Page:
Sembcorp Marine Pens LoI for SeaOne’s CGL Carriers

Image Courtesy: Sembcorp Marine

Singapore-based Sembcorp Marine and SeaOne Caribbean LLC (SeaOne) of Houston, Texas, have inked a letter of intent (LOI) for the design and construction of at least two large compressed gas liquid (CGL®) carriers.

These vessels are intended to be deployed for SeaOne’s Caribbean Fuels Supply Project.

Under the deal, Sembcorp Marine will provide the design for the neo-panamax CGL carriers based on SeaOne’s single gas and liquids cargo delivery requirements.

The design will incorporate proprietary ship component ideas from Sembcorp Marine subsidiary LMG Marin, a ship design house stationed in Europe.

Front-end engineering design (FEED) studies for the project are in progress.

 “SeaOne has been working with Sembcorp Marine management and engineers for a while now. We have found them to be a proactive company that listens to new ideas in the gas and liquids marine transportation business and provides constructive inputs on the design of the large CGL transportation vessels,” SeaOne President and COO Dr. Bruce Hall said.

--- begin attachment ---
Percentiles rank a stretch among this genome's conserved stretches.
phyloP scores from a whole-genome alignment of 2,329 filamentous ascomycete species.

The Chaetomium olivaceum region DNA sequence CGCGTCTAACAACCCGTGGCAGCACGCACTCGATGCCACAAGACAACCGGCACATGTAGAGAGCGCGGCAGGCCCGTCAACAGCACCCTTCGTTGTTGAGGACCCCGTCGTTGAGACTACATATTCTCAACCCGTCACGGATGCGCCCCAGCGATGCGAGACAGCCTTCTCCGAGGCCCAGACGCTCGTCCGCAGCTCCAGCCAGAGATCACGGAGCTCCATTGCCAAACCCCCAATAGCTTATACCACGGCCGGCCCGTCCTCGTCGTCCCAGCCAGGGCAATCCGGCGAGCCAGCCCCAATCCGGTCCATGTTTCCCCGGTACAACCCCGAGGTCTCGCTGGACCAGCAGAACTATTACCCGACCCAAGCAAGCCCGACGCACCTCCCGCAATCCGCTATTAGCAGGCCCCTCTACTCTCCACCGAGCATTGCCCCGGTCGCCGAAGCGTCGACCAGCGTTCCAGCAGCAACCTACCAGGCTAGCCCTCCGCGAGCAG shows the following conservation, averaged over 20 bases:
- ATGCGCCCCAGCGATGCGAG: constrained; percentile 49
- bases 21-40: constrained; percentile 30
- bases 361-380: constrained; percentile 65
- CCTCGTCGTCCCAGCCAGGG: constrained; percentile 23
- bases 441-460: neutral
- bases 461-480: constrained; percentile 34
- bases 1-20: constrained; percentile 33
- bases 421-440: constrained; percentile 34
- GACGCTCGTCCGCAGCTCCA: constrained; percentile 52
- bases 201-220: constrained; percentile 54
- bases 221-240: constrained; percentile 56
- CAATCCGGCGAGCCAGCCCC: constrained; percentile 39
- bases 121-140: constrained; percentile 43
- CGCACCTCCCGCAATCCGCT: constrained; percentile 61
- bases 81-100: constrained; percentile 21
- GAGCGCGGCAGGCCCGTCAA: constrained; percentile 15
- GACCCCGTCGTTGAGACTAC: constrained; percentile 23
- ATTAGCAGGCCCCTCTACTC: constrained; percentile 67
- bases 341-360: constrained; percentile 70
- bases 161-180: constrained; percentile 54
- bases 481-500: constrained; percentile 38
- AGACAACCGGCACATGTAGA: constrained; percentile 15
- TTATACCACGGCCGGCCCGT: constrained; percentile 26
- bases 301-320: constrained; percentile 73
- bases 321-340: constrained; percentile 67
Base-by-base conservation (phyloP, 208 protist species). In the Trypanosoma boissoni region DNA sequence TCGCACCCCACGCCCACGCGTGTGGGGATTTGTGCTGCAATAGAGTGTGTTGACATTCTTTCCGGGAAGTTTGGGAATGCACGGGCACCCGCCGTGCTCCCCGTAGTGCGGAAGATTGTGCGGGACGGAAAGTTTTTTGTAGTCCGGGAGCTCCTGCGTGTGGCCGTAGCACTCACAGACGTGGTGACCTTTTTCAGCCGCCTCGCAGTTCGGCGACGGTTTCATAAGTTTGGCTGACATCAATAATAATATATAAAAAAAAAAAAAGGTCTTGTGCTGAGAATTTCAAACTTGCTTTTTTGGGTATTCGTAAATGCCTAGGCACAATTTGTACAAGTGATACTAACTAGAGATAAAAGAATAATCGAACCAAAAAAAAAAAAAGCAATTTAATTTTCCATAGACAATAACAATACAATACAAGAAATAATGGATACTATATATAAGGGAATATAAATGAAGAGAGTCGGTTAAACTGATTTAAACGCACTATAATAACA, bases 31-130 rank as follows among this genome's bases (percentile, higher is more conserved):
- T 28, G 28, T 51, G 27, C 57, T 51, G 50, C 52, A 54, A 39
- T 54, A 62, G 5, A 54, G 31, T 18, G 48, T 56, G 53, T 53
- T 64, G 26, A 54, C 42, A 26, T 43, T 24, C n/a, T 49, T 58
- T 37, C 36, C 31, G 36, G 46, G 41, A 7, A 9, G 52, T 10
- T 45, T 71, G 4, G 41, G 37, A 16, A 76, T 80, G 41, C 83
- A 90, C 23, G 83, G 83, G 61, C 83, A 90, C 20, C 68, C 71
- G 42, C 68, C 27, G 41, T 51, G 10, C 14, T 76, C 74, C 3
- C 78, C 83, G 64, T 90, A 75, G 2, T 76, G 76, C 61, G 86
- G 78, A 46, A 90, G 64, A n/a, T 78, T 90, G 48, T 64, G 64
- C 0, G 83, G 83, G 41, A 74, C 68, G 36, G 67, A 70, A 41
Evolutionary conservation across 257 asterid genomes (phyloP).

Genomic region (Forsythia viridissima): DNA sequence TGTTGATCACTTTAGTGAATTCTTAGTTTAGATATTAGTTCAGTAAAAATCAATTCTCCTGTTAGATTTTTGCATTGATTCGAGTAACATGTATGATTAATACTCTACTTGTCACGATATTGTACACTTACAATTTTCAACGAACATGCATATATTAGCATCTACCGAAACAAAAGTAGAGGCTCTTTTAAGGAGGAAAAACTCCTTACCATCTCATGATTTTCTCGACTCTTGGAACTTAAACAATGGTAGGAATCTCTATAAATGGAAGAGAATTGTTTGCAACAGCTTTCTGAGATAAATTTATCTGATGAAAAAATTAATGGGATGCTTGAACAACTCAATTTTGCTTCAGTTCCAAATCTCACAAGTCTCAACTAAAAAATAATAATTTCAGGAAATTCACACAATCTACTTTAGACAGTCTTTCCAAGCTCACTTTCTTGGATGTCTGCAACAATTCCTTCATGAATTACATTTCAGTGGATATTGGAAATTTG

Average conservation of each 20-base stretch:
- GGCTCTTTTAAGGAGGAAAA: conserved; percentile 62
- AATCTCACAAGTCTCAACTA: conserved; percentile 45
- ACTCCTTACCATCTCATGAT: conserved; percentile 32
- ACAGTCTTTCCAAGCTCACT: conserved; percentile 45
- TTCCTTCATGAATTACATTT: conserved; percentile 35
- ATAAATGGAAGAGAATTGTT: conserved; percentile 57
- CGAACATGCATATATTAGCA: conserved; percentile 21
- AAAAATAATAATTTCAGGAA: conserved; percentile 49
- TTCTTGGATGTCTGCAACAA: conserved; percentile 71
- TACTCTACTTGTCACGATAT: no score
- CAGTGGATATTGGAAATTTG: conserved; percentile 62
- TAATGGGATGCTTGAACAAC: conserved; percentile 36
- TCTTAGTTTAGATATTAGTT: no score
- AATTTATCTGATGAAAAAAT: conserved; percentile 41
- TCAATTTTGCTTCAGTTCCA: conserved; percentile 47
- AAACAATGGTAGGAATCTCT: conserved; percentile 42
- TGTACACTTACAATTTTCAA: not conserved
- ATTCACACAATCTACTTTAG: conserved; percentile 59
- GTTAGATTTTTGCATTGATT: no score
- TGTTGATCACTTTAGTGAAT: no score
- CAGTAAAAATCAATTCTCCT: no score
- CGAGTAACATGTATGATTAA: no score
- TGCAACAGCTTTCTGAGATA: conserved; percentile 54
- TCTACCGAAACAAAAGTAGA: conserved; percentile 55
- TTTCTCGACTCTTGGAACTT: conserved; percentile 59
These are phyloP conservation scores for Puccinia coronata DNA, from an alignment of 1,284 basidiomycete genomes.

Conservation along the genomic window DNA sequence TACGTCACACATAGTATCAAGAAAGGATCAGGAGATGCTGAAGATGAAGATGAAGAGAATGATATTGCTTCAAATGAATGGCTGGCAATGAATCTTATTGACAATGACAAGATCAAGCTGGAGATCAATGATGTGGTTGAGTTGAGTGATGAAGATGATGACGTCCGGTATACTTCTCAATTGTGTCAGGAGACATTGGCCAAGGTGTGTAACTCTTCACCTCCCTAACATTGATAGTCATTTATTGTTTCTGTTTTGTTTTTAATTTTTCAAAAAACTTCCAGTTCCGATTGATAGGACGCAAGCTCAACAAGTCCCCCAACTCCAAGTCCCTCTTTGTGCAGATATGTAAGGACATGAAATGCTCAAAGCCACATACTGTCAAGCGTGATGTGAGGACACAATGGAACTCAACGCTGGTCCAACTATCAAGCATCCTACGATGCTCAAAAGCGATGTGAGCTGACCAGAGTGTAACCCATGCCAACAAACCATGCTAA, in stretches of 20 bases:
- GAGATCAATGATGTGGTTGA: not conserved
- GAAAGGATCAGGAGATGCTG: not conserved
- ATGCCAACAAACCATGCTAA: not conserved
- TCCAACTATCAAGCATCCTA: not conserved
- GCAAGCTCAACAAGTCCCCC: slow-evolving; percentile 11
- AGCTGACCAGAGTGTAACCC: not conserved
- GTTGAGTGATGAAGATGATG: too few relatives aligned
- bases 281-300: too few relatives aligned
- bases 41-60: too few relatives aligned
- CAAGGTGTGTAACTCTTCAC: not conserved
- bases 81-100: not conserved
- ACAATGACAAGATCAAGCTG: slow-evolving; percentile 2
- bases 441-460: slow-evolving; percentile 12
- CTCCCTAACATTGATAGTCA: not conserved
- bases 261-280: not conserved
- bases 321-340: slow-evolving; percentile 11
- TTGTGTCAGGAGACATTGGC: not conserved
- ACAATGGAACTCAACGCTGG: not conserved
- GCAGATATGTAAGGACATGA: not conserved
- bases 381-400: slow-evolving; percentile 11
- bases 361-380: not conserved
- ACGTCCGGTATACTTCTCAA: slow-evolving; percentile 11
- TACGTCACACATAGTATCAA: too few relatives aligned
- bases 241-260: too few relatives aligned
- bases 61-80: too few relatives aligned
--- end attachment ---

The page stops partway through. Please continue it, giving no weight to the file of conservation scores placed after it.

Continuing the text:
“The Caribbean Fuels Supply Project is certainly an industry game-changer,” SeaOne Chairman and CEO Forrest Hoglund said.

“Supported by the Sembcorp Marine-built large CGL carriers, it will, for the first time, provide to the region the lowest cost of fuel while reducing emissions substantially. This will have a significant positive impact on current socio-economic benefits to the region.”

The 366m long, 2 billion cubic feet (Bcf) capacity carriers will be equipped with SeaOne’s patented CGL® technology and systems.

They will transport CGL cargos to receiving terminals in the Caribbean, Central, and South American regions, from a CGL production facility now under construction at the Port of Gulfport in Mississippi, USA.

As described, SeaOne CGL containment system operates independently within insulated cargo holds maintained at -40ºC, and is not integral to the vessel design. The containment system is 100% full in transit, not subject to sloshing and boil-off, and does not retain a gas blanket after the CGL cargo is offloaded.

The CGL carriers will run on IMO Tier III diesel engines with a maximum sailing speed of 20 knots. They will be ABS-classed and under the Marshall Islands flag, the shipbuilder said.

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